Six Signs that Your ACO is Headed for Trouble
Value based contracts are becoming the norm in the healthcare industry. Whether you agree or not with the structure of these payment models and the impetus behind the advent of the new paradigm, the fact is that they are here to stay. Initial results show successes as well as failures begin at the “first mile” stretch. Studies and research indicate that physician led ACOs are gaining popularity.
Director, Vitreos Health, Plano, TX
Raymond Carter, Senior Editor, Accountable Care News
We continue with our series of op-eds and reports from the field in this space with a piece from Sandeep Misra,
Director of Sales for VitreosHealth.
Six Signs that Your ACO is Headed for Trouble
Value based contracts are becoming the norm in the healthcare industry. Whether you agree or not with the structure of these payment models and the impetus behind the advent of the new paradigm, the fact is that they are here to stay. Initial results show successes as well as failures begin at the “first mile” stretch. Studies and research indicate that physician led ACOs are gaining popularity. However, several physicians organizations are signing these risk contracts only to realize that they are achieving minimal success (if any at all) while few others are delivering the desired financial results. The realization of poor results hit the executive leadership teams like a ton of bricks and the blame game ensues. However, what most of these organization either (a) don’t realize or (b) realize too late, is that the main drivers of lack of success are avoidable and in complete control of the key decision makers and are made long before the risk contract renders successes or failures. There are six main reasons why most ACOs are struggling with delivering the success that they set out to achieve:
- Lack of Understanding of the Beneficiary Assignment.
The Medicare beneficiary assignment process is a work in progress, and if your organization accepted the beneficiaries assigned without due diligence and in-depth analysis, you could be responsible for patients that should have never been attributed to your list. We have seen up to 18% error rates in patient attribution (false positives as well as false negatives). Beneficiaries are added and/or dropped from the ACO on a regular basis. Do you have a process in place to monitor the validity of these assignments?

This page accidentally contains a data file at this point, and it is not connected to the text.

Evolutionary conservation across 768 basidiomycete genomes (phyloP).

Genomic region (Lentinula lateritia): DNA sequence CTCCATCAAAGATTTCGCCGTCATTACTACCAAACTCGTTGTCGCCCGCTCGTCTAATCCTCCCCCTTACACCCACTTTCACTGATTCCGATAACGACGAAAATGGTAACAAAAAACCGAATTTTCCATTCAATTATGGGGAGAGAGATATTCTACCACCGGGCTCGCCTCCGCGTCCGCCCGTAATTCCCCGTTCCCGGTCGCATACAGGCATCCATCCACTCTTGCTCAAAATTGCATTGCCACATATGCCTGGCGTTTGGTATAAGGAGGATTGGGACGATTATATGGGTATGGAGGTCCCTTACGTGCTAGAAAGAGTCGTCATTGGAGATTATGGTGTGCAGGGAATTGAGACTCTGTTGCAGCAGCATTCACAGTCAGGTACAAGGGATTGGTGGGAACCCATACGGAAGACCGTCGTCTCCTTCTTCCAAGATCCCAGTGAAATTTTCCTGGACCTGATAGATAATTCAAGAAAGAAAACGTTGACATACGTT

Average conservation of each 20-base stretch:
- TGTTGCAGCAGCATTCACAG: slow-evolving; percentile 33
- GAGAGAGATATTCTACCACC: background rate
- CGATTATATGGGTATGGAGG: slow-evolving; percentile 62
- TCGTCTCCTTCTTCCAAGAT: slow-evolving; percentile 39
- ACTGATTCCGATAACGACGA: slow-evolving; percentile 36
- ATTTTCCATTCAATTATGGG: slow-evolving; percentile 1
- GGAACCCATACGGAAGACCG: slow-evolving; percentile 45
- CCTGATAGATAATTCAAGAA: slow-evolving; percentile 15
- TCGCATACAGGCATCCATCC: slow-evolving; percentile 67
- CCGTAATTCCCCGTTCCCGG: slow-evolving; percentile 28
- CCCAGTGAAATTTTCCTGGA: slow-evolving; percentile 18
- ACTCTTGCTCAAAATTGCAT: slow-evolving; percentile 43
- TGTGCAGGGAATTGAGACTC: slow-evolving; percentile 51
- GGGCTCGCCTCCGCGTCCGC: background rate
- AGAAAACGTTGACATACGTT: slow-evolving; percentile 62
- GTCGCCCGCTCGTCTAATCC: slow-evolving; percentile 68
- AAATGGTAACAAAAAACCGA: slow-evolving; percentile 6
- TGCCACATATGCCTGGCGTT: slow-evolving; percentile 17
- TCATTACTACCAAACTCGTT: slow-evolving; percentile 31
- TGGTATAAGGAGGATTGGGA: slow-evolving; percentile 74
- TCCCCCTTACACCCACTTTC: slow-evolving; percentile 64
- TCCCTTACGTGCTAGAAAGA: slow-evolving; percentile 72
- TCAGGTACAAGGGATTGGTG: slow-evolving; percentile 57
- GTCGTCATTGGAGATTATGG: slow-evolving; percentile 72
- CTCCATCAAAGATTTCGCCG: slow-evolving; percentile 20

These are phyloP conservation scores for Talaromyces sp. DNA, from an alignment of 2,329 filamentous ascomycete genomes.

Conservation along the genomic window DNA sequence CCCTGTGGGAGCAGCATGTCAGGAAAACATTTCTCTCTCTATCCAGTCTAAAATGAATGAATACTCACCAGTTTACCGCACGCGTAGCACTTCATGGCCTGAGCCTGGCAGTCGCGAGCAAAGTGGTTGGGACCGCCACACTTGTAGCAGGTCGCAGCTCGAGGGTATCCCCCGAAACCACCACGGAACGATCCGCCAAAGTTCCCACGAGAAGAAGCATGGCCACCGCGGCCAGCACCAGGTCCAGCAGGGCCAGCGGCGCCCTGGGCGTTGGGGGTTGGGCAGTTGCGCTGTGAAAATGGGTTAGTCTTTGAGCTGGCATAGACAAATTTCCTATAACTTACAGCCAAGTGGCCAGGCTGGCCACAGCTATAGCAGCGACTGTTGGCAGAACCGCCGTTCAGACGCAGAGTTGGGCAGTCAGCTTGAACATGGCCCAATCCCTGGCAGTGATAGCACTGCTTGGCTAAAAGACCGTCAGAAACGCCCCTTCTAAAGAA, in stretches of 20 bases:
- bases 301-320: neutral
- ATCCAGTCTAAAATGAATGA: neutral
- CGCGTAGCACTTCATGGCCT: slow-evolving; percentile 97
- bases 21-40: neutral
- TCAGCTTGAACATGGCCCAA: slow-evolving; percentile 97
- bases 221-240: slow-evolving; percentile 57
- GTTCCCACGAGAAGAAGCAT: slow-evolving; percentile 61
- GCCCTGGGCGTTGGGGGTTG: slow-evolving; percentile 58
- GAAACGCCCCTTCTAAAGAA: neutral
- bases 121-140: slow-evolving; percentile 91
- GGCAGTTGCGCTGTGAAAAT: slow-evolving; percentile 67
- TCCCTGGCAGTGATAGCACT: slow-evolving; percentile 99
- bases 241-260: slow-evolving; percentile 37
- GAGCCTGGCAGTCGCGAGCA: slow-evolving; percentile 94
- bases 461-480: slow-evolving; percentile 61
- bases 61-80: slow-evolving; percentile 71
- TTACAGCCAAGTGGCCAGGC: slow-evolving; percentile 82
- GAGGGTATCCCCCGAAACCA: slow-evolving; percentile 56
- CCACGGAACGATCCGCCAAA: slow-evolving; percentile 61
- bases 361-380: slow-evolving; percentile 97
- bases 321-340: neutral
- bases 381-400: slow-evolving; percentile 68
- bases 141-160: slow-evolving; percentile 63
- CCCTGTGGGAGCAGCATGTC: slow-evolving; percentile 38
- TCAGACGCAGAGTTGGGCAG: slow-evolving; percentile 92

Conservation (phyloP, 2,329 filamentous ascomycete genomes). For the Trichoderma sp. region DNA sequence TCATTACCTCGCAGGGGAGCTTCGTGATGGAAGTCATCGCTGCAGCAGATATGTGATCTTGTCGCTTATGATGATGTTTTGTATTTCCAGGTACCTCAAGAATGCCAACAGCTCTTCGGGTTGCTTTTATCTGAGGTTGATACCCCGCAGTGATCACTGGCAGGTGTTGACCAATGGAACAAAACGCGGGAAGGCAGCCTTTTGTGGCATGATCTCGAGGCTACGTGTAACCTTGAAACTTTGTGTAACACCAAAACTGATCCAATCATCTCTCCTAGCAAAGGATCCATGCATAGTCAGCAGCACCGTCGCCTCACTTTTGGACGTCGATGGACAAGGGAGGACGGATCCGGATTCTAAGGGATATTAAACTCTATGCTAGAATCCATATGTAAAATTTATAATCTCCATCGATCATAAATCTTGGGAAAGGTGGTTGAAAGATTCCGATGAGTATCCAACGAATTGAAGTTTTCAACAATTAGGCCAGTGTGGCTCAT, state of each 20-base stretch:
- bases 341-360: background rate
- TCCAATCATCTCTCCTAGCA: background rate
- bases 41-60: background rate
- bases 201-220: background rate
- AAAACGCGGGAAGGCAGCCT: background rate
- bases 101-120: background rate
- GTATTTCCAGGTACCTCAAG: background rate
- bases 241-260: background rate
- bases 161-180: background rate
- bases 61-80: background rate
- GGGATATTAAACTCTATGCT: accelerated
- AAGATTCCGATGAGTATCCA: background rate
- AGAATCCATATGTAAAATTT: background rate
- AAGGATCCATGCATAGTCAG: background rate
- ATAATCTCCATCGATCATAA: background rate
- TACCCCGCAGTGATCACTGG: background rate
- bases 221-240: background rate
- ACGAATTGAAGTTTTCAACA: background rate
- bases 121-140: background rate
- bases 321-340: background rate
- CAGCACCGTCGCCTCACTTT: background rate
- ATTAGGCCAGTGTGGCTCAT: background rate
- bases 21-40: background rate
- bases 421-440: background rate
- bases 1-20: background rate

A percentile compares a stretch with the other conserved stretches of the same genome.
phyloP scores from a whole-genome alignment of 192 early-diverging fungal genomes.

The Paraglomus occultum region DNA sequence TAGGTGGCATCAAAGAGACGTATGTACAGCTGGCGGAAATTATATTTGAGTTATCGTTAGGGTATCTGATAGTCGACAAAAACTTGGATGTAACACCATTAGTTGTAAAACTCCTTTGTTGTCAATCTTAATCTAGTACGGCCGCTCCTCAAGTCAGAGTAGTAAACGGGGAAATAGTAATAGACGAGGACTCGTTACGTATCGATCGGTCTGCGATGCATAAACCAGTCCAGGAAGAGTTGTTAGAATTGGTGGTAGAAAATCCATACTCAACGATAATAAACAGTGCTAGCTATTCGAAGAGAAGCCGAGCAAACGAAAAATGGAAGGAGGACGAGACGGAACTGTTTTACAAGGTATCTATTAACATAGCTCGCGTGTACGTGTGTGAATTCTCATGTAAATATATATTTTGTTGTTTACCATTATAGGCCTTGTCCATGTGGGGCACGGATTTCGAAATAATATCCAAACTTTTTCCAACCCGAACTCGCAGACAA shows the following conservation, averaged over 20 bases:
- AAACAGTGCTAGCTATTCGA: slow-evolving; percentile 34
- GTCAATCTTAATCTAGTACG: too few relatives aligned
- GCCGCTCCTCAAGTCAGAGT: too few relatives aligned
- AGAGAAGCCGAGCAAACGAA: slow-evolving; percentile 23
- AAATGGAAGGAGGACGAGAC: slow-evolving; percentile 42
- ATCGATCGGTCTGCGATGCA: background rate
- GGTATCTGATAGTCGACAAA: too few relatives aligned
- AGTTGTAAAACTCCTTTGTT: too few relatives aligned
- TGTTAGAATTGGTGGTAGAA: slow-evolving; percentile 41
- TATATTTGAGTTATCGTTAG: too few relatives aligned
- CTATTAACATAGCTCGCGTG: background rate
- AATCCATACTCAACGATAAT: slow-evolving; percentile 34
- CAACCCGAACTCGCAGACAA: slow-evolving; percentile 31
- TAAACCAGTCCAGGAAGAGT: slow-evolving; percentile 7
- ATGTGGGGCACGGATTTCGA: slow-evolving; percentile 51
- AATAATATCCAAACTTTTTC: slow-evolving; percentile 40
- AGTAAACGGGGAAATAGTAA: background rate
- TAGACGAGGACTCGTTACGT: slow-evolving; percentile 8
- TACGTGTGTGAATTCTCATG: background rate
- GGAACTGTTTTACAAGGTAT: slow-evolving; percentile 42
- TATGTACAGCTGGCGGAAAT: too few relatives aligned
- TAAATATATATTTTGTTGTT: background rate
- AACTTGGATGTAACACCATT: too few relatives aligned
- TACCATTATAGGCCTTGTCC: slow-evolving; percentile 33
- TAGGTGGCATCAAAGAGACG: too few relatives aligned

- We Have “Spreadsheets”.
If your healthcare organization believes that you can perform advanced level analytics to understand risk and cost profiles of your patient population by using spreadsheets, you are headed down a path that is hard to turn back on. The key behind every successful ACO is the ability to look at ALL aspects of risk and cost for the patient population to make best possible care delivery decisions and “spreadsheets” just won’t cut it. It is a sign that there is a lack of understanding about the complexity of analyzing the population risk. A poor design ends up being a bad foundation for a great ACO.
- High Cost = High Risk.
Nothing can be farther from the truth. Consider this example: If I go through a knee replacement, I become a high cost, and as a result, high-risk patient for the organization. However, I will not go through the same surgery again (hopefully). Should I still be identified as a high-risk patient in the future? If your organization only uses historical cost analysis as the basis for assigning future risk, you are looking at half the picture. Take another example: John has three chronic conditions but all of them are under control. Predictive models using only claims will determine John as risky for the combination of the conditions but in reality the ACO is wasting the clinical care management (precious resource) while annoying the patient. What about members’ current clinical risk based on specific disease(s) that are out of control?
- Our Predictive Risk Stratification Solution Uses EHR Data.
Does it really? Most predictive analytics solutions utilize the ICD codes from EHRs for risk stratification and predictive modeling which is the same data that is available in claims. So they are providing cost analytics, not risk analytics. Same old approach on a different data source WILL NOT deliver better results.
- Performance Year Shared Savings TBD.
Why are your shared savings TBD? Shouldn’t you be able to track, monitor and execute on the shared savings targets on a regular basis?
Shouldn’t you be able to course correct at the first sign of trouble when designing and executing care management programs? Do you wait till the end of the journey to identify your destination? How are you navigating your care program effectiveness journey? Large public conglomerates rely on earnings guidance to increase investor confidence and hold themselves accountable to a minimum financial performance. Why should healthcare providers be different?
- Clinical Risk Information Is All You Need.
Studies indicate that up to 50 percent of a patient’s overall risk comes from non-clinical factors (i.e. socio economic, access to care and perceived well-being). You could have the best healthcare organization and the most qualified care providers, but if the patient(s) cannot be compliant and engaged to effectively access your services, shouldn’t that factor into the overall risk for outcomes and total cost of care?
Be intellectually honest and measure your organization’s processes against these factors. When evaluating winners and laggards at the first stretch of the race, these are the traits of success (or lack thereof) we have identified to date. The decisions that your organization has to make are extremely complex and should be made with utmost care and diligence. Your long-term success depends on them.